Many public relations and integrated marketing firms may not be receiving E.U. personal data at all or can operate in order not to receive E.U. personal data. For instance, many PR firms often perform email-distribution services for clients in addition to creating the content of such emails. Some PR firms are now opting only to create the content, and to have their clients send the emails. This prevents the PR firms from receiving any E.U. personal data. In making the assessment of whether or not to operate within the scope of GDPR, a PR firm should consider what is best for their business, not only from a regulatory perspective, but also from a budgetary and operational perspective.

Agency client agreements
There are several unexpected side effects of GDPR on agency-client agreements. First, PR firms should be less comfortable making a standard "compliance with all laws" representation or warranty since it unwittingly means that the firm will be agreeing to comply with all aspects of GDPR and a host of other unspecified laws. Similarly, an agency not fully GDPR-compliant may face problems retaining or pitching a client that requests a data processing addendum. The immediate issue, upon receiving a client’s DPA, is not the content or negotiation of it but rather the agency’s internal operations that many not be GDPR-complaint. A PR firm should not sign an agreement of compliance while not actually being in compliance. The agency would be in breach of the agreement upon signing it. It also may face exposure from regulators.

Second, in the post-GDPR environment, clients may have additional leverage requesting that a PR firm agree to contractual provisions that agencies were able to previously resist. For example, clients may have an increased ability to request broader audit rights since GDPR gives "data controllers" the right to audit a "data processor." Clients may also more successfully seek a PR firm to protect all data, and not just personal data, since the definition of data to be protected under GDPR is very broad.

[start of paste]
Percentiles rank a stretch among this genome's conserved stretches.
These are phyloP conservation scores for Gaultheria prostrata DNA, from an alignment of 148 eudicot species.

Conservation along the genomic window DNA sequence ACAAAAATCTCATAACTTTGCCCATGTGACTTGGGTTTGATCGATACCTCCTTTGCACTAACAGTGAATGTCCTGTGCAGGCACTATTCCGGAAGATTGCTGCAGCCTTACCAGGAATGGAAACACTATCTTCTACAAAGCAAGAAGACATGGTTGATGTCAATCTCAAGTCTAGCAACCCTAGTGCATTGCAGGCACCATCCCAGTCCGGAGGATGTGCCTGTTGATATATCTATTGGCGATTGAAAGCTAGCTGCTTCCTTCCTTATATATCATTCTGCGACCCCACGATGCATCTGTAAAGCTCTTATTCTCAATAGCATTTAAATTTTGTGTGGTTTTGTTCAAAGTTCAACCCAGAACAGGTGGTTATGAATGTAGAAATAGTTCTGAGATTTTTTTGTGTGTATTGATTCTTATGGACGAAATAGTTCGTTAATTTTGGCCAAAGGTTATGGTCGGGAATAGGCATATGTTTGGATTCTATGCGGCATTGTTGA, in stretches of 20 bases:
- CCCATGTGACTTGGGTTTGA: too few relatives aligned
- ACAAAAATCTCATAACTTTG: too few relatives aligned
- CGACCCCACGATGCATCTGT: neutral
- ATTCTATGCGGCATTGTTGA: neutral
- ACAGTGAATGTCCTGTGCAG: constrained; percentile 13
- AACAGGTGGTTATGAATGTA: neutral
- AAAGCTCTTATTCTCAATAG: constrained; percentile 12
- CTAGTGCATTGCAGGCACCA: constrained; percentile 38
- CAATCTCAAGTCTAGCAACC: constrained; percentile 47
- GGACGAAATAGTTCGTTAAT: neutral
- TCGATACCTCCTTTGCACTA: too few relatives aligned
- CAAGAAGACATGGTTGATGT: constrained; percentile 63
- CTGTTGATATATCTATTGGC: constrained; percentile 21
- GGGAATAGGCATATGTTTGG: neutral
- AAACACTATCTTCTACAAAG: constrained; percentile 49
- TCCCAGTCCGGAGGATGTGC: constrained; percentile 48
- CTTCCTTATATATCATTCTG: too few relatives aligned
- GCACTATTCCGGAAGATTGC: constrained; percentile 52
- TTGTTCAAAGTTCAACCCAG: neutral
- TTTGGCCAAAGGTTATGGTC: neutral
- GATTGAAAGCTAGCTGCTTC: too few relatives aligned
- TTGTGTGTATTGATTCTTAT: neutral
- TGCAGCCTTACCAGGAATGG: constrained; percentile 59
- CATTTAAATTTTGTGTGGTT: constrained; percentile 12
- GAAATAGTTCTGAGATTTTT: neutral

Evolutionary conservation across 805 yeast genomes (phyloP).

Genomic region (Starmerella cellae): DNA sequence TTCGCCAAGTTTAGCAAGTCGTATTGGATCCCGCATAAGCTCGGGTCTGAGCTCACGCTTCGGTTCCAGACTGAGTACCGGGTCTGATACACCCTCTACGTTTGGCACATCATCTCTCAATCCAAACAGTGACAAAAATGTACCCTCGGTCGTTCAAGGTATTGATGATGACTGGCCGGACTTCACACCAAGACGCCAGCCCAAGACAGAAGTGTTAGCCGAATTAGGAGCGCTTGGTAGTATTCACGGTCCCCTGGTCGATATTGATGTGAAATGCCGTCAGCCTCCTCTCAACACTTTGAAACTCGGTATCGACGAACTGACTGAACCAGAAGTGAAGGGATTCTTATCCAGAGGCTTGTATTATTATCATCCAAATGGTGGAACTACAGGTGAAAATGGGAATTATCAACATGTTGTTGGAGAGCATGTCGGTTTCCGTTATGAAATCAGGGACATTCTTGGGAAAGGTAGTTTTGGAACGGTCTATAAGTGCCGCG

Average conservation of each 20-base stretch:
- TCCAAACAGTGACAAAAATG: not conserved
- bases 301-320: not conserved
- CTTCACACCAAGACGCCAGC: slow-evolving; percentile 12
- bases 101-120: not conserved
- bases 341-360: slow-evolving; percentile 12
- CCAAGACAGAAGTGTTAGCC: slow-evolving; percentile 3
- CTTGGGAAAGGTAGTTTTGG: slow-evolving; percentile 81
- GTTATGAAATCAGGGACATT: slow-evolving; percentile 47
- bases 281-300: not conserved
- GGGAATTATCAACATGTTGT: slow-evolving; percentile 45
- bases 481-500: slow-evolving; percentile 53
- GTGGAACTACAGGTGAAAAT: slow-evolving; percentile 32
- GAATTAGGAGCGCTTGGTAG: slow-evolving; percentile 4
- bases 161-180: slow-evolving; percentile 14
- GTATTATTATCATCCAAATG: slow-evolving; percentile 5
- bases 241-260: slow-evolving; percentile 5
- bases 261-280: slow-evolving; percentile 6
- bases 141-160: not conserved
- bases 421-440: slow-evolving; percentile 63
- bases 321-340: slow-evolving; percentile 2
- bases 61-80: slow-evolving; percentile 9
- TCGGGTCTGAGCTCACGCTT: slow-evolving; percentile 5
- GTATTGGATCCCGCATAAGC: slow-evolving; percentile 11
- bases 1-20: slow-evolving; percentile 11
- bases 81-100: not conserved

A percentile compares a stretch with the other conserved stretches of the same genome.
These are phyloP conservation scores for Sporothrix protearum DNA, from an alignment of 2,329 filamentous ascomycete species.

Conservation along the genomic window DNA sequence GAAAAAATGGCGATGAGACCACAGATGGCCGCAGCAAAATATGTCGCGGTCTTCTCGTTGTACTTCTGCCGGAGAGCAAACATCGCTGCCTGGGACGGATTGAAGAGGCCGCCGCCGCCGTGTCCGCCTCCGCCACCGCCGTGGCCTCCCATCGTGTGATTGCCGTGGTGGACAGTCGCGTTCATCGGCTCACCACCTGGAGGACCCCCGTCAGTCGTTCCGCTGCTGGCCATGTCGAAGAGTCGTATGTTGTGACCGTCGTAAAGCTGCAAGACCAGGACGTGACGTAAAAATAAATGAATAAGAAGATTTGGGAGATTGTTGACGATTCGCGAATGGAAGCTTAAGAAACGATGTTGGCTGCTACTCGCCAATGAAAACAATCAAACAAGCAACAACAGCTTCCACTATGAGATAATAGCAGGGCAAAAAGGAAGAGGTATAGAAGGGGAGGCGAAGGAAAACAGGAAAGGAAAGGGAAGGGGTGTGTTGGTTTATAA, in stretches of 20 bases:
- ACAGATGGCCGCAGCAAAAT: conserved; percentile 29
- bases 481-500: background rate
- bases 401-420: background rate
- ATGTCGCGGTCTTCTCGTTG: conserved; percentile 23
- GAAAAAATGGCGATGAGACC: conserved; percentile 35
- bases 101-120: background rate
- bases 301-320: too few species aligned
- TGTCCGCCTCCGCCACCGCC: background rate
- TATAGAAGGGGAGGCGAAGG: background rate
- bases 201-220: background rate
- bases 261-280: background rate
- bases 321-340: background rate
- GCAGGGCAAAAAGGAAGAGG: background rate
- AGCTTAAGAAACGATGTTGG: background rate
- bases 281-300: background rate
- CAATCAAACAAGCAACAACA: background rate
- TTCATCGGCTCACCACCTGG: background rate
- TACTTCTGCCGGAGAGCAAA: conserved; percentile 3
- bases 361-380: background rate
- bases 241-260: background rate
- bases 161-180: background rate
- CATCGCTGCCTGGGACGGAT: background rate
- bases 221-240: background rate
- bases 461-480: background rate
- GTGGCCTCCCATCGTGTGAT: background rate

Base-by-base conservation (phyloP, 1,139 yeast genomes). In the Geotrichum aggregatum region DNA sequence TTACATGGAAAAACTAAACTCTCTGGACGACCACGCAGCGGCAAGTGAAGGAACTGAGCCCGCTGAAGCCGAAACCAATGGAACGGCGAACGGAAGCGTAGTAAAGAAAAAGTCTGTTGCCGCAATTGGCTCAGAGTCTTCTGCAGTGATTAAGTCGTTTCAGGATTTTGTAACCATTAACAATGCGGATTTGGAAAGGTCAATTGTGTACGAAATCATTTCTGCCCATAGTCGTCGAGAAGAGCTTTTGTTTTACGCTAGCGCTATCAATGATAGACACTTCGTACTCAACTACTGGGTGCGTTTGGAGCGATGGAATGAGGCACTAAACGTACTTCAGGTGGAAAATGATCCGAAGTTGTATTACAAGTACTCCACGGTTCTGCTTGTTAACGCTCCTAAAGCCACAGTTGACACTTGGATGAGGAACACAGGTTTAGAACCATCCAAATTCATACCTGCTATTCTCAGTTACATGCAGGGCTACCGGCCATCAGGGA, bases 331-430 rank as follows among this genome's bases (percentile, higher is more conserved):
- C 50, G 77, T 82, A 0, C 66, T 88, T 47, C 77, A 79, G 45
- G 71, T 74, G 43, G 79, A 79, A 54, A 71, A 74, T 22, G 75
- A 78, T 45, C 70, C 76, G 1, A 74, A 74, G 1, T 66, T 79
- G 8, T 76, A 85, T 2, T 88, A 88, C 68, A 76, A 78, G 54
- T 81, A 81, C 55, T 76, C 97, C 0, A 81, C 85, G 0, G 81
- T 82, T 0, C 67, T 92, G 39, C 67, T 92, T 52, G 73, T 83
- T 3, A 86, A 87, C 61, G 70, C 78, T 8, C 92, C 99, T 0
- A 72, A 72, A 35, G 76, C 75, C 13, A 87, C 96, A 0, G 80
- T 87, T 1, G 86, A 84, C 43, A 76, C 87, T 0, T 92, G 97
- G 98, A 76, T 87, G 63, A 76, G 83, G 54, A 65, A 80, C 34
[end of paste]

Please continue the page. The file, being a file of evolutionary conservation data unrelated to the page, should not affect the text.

U.S. consumers are starting to care
Many marketers and their PR firms have been asking the question: do U.S. consumers really care about privacy the way E.U. consumers do? In the past, it seems that U.S. consumers were more than happy to trade their personal data for convenience. However, in the wake of the Facebook-Cambridge Analytica scandal, there has been a shift in U.S. consumer attitudes and U.S. laws)in favor of consumer privacy.

In the six weeks after the May 25 effective date of GDPR, the California legislature enacted the California Consumer Privacy Act of 2018 that applies to the privacy of the personal data of state residents. Since May 25, six other states—Colorado, Louisiana, Oregon, Virginia, Iowa,  and Nebraska—have also updated their privacy-related laws to protect the personal information of residents in their states. Even some cities, most notably Chicago, have proposed additional privacy protections for their residents.

As more U.S. states react to GDPR and new consumer attitudes toward data protection and privacy, PR firms and their clients should prepare to update their data practices and policies. The goal, however, remains constant: to find ways to engage with consumers while respecting consumer privacy rights.

Michael Lasky is a senior partner at the law firm of Davis & Gilbert, where he leads the PR practice group and co-chairs the litigation department. He can be reached at mlasky@dglaw.com. Vivian Wang, a Davis & Gilbert associate specializing in privacy and technology, assisted with this article. She can be reached at vwang@dglaw.com